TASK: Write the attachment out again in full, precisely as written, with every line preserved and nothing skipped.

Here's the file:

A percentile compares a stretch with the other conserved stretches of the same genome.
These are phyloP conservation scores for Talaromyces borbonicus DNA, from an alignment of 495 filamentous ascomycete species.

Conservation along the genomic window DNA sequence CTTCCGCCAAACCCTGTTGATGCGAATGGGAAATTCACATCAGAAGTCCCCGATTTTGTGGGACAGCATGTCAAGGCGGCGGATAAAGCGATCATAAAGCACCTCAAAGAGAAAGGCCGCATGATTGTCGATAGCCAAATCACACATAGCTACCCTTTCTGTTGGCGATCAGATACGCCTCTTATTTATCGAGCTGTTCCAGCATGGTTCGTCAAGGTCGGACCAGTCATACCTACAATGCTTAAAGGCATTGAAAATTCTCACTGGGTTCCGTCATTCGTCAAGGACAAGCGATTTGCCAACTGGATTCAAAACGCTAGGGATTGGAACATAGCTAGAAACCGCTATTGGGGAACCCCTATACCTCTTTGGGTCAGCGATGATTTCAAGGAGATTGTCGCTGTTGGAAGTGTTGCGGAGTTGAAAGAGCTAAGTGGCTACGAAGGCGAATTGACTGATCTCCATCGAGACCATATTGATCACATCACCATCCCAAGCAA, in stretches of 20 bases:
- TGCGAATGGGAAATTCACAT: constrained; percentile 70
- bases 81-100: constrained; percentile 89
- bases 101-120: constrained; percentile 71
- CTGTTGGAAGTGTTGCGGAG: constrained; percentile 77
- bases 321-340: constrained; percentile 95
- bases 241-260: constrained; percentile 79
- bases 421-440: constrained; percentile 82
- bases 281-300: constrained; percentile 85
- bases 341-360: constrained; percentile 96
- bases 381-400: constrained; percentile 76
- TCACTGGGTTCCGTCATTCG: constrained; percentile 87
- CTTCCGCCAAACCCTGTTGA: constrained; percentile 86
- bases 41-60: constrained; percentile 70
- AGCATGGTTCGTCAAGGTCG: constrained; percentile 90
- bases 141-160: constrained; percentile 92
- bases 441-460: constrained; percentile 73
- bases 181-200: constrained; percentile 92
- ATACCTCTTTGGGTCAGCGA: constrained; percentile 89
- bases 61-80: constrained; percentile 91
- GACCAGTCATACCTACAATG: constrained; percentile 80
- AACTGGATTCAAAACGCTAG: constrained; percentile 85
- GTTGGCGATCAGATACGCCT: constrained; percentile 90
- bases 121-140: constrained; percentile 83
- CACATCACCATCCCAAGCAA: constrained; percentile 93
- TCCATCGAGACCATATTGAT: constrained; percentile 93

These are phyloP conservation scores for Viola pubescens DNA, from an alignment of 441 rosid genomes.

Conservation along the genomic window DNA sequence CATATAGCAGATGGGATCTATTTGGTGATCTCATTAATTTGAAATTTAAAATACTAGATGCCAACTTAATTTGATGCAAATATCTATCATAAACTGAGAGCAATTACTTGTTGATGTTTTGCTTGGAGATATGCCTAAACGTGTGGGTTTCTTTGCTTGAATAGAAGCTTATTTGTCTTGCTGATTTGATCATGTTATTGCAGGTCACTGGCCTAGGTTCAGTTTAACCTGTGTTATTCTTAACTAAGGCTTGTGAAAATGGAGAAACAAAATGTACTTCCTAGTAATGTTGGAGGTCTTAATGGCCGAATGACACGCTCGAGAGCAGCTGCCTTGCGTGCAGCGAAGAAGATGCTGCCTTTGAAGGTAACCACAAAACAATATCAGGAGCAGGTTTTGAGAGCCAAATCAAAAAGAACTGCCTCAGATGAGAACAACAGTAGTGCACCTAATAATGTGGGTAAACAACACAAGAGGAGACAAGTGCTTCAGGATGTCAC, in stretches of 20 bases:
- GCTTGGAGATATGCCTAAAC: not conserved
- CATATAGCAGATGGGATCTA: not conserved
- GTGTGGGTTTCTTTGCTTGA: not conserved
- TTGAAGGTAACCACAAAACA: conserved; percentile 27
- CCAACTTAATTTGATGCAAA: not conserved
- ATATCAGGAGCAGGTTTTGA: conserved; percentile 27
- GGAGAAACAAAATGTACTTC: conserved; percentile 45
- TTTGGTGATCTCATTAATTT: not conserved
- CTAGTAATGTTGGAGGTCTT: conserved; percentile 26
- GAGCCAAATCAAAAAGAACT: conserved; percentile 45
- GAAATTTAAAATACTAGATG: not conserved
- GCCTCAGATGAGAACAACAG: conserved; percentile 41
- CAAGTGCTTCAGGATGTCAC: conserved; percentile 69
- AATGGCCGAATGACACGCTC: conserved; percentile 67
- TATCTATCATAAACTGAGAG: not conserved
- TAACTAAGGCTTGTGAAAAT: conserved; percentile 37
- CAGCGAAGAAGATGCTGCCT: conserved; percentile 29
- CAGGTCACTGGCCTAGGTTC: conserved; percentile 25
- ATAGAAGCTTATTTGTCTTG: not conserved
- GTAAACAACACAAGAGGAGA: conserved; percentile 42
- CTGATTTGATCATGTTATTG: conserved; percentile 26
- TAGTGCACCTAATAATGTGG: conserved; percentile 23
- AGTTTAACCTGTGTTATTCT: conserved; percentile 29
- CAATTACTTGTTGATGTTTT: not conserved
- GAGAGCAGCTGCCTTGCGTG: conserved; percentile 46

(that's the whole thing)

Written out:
A percentile compares a stretch with the other conserved stretches of the same genome.
These are phyloP conservation scores for Talaromyces borbonicus DNA, from an alignment of 495 filamentous ascomycete species.

Conservation along the genomic window DNA sequence CTTCCGCCAAACCCTGTTGATGCGAATGGGAAATTCACATCAGAAGTCCCCGATTTTGTGGGACAGCATGTCAAGGCGGCGGATAAAGCGATCATAAAGCACCTCAAAGAGAAAGGCCGCATGATTGTCGATAGCCAAATCACACATAGCTACCCTTTCTGTTGGCGATCAGATACGCCTCTTATTTATCGAGCTGTTCCAGCATGGTTCGTCAAGGTCGGACCAGTCATACCTACAATGCTTAAAGGCATTGAAAATTCTCACTGGGTTCCGTCATTCGTCAAGGACAAGCGATTTGCCAACTGGATTCAAAACGCTAGGGATTGGAACATAGCTAGAAACCGCTATTGGGGAACCCCTATACCTCTTTGGGTCAGCGATGATTTCAAGGAGATTGTCGCTGTTGGAAGTGTTGCGGAGTTGAAAGAGCTAAGTGGCTACGAAGGCGAATTGACTGATCTCCATCGAGACCATATTGATCACATCACCATCCCAAGCAA, in stretches of 20 bases:
- TGCGAATGGGAAATTCACAT: constrained; percentile 70
- bases 81-100: constrained; percentile 89
- bases 101-120: constrained; percentile 71
- CTGTTGGAAGTGTTGCGGAG: constrained; percentile 77
- bases 321-340: constrained; percentile 95
- bases 241-260: constrained; percentile 79
- bases 421-440: constrained; percentile 82
- bases 281-300: constrained; percentile 85
- bases 341-360: constrained; percentile 96
- bases 381-400: constrained; percentile 76
- TCACTGGGTTCCGTCATTCG: constrained; percentile 87
- CTTCCGCCAAACCCTGTTGA: constrained; percentile 86
- bases 41-60: constrained; percentile 70
- AGCATGGTTCGTCAAGGTCG: constrained; percentile 90
- bases 141-160: constrained; percentile 92
- bases 441-460: constrained; percentile 73
- bases 181-200: constrained; percentile 92
- ATACCTCTTTGGGTCAGCGA: constrained; percentile 89
- bases 61-80: constrained; percentile 91
- GACCAGTCATACCTACAATG: constrained; percentile 80
- AACTGGATTCAAAACGCTAG: constrained; percentile 85
- GTTGGCGATCAGATACGCCT: constrained; percentile 90
- bases 121-140: constrained; percentile 83
- CACATCACCATCCCAAGCAA: constrained; percentile 93
- TCCATCGAGACCATATTGAT: constrained; percentile 93

These are phyloP conservation scores for Viola pubescens DNA, from an alignment of 441 rosid genomes.

Conservation along the genomic window DNA sequence CATATAGCAGATGGGATCTATTTGGTGATCTCATTAATTTGAAATTTAAAATACTAGATGCCAACTTAATTTGATGCAAATATCTATCATAAACTGAGAGCAATTACTTGTTGATGTTTTGCTTGGAGATATGCCTAAACGTGTGGGTTTCTTTGCTTGAATAGAAGCTTATTTGTCTTGCTGATTTGATCATGTTATTGCAGGTCACTGGCCTAGGTTCAGTTTAACCTGTGTTATTCTTAACTAAGGCTTGTGAAAATGGAGAAACAAAATGTACTTCCTAGTAATGTTGGAGGTCTTAATGGCCGAATGACACGCTCGAGAGCAGCTGCCTTGCGTGCAGCGAAGAAGATGCTGCCTTTGAAGGTAACCACAAAACAATATCAGGAGCAGGTTTTGAGAGCCAAATCAAAAAGAACTGCCTCAGATGAGAACAACAGTAGTGCACCTAATAATGTGGGTAAACAACACAAGAGGAGACAAGTGCTTCAGGATGTCAC, in stretches of 20 bases:
- GCTTGGAGATATGCCTAAAC: not conserved
- CATATAGCAGATGGGATCTA: not conserved
- GTGTGGGTTTCTTTGCTTGA: not conserved
- TTGAAGGTAACCACAAAACA: conserved; percentile 27
- CCAACTTAATTTGATGCAAA: not conserved
- ATATCAGGAGCAGGTTTTGA: conserved; percentile 27
- GGAGAAACAAAATGTACTTC: conserved; percentile 45
- TTTGGTGATCTCATTAATTT: not conserved
- CTAGTAATGTTGGAGGTCTT: conserved; percentile 26
- GAGCCAAATCAAAAAGAACT: conserved; percentile 45
- GAAATTTAAAATACTAGATG: not conserved
- GCCTCAGATGAGAACAACAG: conserved; percentile 41
- CAAGTGCTTCAGGATGTCAC: conserved; percentile 69
- AATGGCCGAATGACACGCTC: conserved; percentile 67
- TATCTATCATAAACTGAGAG: not conserved
- TAACTAAGGCTTGTGAAAAT: conserved; percentile 37
- CAGCGAAGAAGATGCTGCCT: conserved; percentile 29
- CAGGTCACTGGCCTAGGTTC: conserved; percentile 25
- ATAGAAGCTTATTTGTCTTG: not conserved
- GTAAACAACACAAGAGGAGA: conserved; percentile 42
- CTGATTTGATCATGTTATTG: conserved; percentile 26
- TAGTGCACCTAATAATGTGG: conserved; percentile 23
- AGTTTAACCTGTGTTATTCT: conserved; percentile 29
- CAATTACTTGTTGATGTTTT: not conserved
- GAGAGCAGCTGCCTTGCGTG: conserved; percentile 46